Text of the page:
AN appeal to farmers to help protect Ireland’s rivers and lakes from agricultural pollution during the silage season, was launched last week by Inland Fisheries Ireland (IFI).
Farmers are being asked to follow a six-point plan for optimum silage and slurry spreading etiquette:
S - Spread slurry during dry weather only; I - Investigate if silage pits are sealed; L - Lead slurry away from a watercourse when working the land; A - Avoid cleaning slurry equipment close to a stream, river or lake; G - Generate good yard cleaning hygiene; E - Engage with statutory requirements to ensure storage capacity meet regulations.
Livestock manure and organic fertilisers, silage effluent and soiled water are highly damaging substances. On entering a watercourse these pollutants can kill fish and severely impact habitats.
Before carrying out work near any watercourses, farmers are asked to contact their local fisheries office. In 2022, staff carried out 1,986 inspections to help identify environmental risks.
Barry Fox. IFI’s head of operations, said: “When rivers are at a low level, even a small leak can cause huge damage. Maintenance of silage pits and slurry storage facilities is essential.”
The European Cup Trout Angling Championships on Lough Mask last weekend was a great success with proceeds going to stream enhancement and rehabilitation, according to Liam Conroy, chairman of host club Tourmeakeady Trout Anglers’ Association.
Fish conservation was to the forefront with a minimum 15″ size limit and just one fish accepted at weigh-in. Also, a restriction on buzzer fishing, trolling flies, baits, lures, spinning or dapping, meant wet and dry fly fishing was the only form of angling permitted.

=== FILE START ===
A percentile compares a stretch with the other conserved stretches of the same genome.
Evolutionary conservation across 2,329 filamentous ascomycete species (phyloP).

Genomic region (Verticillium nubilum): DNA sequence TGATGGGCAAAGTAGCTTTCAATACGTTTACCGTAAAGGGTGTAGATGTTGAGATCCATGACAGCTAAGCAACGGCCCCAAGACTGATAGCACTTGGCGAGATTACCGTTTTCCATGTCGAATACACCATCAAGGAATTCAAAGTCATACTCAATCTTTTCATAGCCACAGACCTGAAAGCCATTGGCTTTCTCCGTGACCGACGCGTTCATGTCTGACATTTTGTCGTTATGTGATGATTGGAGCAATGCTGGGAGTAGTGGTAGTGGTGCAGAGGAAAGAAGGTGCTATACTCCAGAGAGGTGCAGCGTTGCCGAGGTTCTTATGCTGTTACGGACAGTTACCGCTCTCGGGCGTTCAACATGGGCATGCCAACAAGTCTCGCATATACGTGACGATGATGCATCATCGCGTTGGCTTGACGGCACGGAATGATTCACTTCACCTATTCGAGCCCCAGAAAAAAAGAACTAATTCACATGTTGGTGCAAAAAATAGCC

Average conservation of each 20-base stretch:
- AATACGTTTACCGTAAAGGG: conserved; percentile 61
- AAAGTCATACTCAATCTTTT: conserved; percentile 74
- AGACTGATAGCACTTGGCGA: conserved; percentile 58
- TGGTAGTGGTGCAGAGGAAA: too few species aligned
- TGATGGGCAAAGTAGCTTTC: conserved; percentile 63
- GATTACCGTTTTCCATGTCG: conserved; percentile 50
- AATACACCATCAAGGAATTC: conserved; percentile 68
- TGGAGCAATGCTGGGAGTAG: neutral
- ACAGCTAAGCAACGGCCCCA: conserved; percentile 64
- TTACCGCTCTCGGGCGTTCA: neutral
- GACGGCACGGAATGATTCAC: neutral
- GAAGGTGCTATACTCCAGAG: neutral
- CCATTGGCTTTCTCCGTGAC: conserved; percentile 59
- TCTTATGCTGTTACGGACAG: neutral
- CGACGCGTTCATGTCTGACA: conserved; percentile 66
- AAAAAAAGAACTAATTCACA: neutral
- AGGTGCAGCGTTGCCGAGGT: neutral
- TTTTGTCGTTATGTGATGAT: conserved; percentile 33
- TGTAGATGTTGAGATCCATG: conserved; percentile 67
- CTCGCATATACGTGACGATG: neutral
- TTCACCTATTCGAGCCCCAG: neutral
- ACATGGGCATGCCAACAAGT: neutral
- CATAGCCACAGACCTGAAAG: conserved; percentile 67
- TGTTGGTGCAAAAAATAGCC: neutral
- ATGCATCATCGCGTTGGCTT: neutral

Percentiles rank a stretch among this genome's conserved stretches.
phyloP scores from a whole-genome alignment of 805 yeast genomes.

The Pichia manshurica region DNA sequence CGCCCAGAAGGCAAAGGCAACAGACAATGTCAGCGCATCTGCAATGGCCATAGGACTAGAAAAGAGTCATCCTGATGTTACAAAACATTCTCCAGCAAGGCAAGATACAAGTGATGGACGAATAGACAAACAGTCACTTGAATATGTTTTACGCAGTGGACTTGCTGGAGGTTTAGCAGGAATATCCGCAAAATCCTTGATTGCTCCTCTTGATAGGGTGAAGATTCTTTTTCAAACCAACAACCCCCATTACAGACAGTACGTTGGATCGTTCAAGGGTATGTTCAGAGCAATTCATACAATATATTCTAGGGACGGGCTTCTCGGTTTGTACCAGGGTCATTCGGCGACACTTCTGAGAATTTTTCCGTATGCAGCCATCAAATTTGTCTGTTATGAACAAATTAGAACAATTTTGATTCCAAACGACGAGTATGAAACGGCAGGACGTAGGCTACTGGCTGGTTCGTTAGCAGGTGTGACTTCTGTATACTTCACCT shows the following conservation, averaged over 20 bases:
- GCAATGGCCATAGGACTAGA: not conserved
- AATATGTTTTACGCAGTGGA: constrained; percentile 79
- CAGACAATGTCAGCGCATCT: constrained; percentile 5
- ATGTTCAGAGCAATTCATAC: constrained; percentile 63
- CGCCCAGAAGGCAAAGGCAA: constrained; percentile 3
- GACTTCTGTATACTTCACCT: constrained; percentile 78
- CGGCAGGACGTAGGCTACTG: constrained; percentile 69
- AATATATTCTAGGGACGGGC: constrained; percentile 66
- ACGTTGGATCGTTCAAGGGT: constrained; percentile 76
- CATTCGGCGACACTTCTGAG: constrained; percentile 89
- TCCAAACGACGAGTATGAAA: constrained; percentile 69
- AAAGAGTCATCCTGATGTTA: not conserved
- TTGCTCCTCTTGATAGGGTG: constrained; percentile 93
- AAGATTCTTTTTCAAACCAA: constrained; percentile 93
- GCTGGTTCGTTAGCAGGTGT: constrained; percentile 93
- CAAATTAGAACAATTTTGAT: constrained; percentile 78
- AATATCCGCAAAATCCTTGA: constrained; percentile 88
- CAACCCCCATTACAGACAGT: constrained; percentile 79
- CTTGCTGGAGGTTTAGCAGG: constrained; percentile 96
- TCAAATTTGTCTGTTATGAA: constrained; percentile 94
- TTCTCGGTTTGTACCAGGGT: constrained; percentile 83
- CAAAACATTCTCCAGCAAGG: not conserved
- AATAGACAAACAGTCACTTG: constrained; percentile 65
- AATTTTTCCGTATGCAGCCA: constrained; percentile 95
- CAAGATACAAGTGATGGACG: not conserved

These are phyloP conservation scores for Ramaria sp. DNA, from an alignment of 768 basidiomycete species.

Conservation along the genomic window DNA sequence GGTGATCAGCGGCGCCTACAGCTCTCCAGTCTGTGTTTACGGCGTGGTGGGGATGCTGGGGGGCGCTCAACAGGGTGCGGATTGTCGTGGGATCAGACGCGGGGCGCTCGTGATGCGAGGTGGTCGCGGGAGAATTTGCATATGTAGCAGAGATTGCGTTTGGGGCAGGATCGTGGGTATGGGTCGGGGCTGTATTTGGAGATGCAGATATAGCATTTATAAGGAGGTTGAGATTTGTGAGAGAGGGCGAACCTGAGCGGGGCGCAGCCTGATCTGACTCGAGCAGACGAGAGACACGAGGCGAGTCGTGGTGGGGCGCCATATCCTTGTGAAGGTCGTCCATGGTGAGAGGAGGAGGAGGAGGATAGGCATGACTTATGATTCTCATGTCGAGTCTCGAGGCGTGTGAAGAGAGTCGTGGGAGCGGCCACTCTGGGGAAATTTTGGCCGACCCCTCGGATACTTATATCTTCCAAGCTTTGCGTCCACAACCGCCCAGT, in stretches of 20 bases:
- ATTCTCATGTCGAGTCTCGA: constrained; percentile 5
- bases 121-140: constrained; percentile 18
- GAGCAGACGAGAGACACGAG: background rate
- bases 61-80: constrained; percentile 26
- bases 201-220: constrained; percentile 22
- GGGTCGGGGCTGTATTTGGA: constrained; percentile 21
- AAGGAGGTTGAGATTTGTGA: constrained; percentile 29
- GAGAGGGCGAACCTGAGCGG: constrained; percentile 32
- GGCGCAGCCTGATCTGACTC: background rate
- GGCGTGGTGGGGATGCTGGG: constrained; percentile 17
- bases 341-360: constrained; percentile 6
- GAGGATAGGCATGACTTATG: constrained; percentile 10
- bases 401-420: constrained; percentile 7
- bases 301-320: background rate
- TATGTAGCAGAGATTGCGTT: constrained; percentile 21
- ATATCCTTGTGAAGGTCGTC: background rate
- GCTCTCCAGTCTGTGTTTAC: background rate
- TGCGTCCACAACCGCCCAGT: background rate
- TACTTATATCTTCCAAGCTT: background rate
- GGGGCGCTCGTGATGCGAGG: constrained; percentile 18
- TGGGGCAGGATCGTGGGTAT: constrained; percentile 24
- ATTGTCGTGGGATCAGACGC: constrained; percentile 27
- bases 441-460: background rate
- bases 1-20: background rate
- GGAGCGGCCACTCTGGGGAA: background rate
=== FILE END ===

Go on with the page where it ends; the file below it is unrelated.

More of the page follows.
Máire Lukes Bar and Restaurant in Tourmakeady was, again, the centre of activity with a fine traditional Irish stew to whet the appetite of all and round off an enjoyable day.
The one-day event attracted 102 anglers in ideal fishing conditions with mild temperatures in a northerly breeze. Although Mayfly were scarce, 22 fish were presented at weigh-in.
Not for the first time, Co Galway angler, Joe Creane outplayed the field with a fish over two pounds to reclaim the European Cup and a 19′ Foley Melvin Boat. It was back in 2019 when the Roundstone angler achieved the same accolade with a fish of 4lb 6oz.
Results: 1, J Creane, 2.04.0; 2, S Heraty, 2.02.0; 3, J Trench, 2.01.8; 4, M Ferry, 2.01.6; 5, G Dixon, 1.15.8.
Fishing out from Kilbeg on Lough Corrib, Co Meath angler, Philip Kavanagh enjoyed a good day with some quality trout while buzzer fishing.
When the Good Lord found John Murphy in his landing net in March of this year he may well have turned to Saint Peter and said: “We have a specimen here”. John lived life to the full and his many accomplishments were nothing short of remarkable.
He fished for Leinster and Ireland and his immense talent for fly fishing earned him many accolades and fly fishing awards around Ireland and beyond. His skill and passion for the sport were truly unmatched and his presence on the water will be deeply missed.
But he was more than just a fisherman, he was a man who loved to cultivate life and beauty as evidenced by his passion for gardening and, as a superb fly tier, created along with the author, the Watsons Bumble fly.
Although born in Dublin and introduced to fly fishing by his father Peter on the River Dodder, John lived most of his life in Cavan on the shore of his beloved Lough Sheelin.
Above all he was a man who loved to have fun and always up for a laugh and a pint, and with his infectious and contagious energy, he could light up any room.
A remarkable man whose death is a great loss to all of us, but as we mourn his passing we take comfort in the knowledge that his legacy will live on through the countless lives he touched and the happy memories he left behind.
While he will be deeply missed he will never be forgotten. Rest in Peace John. - N.J.R.
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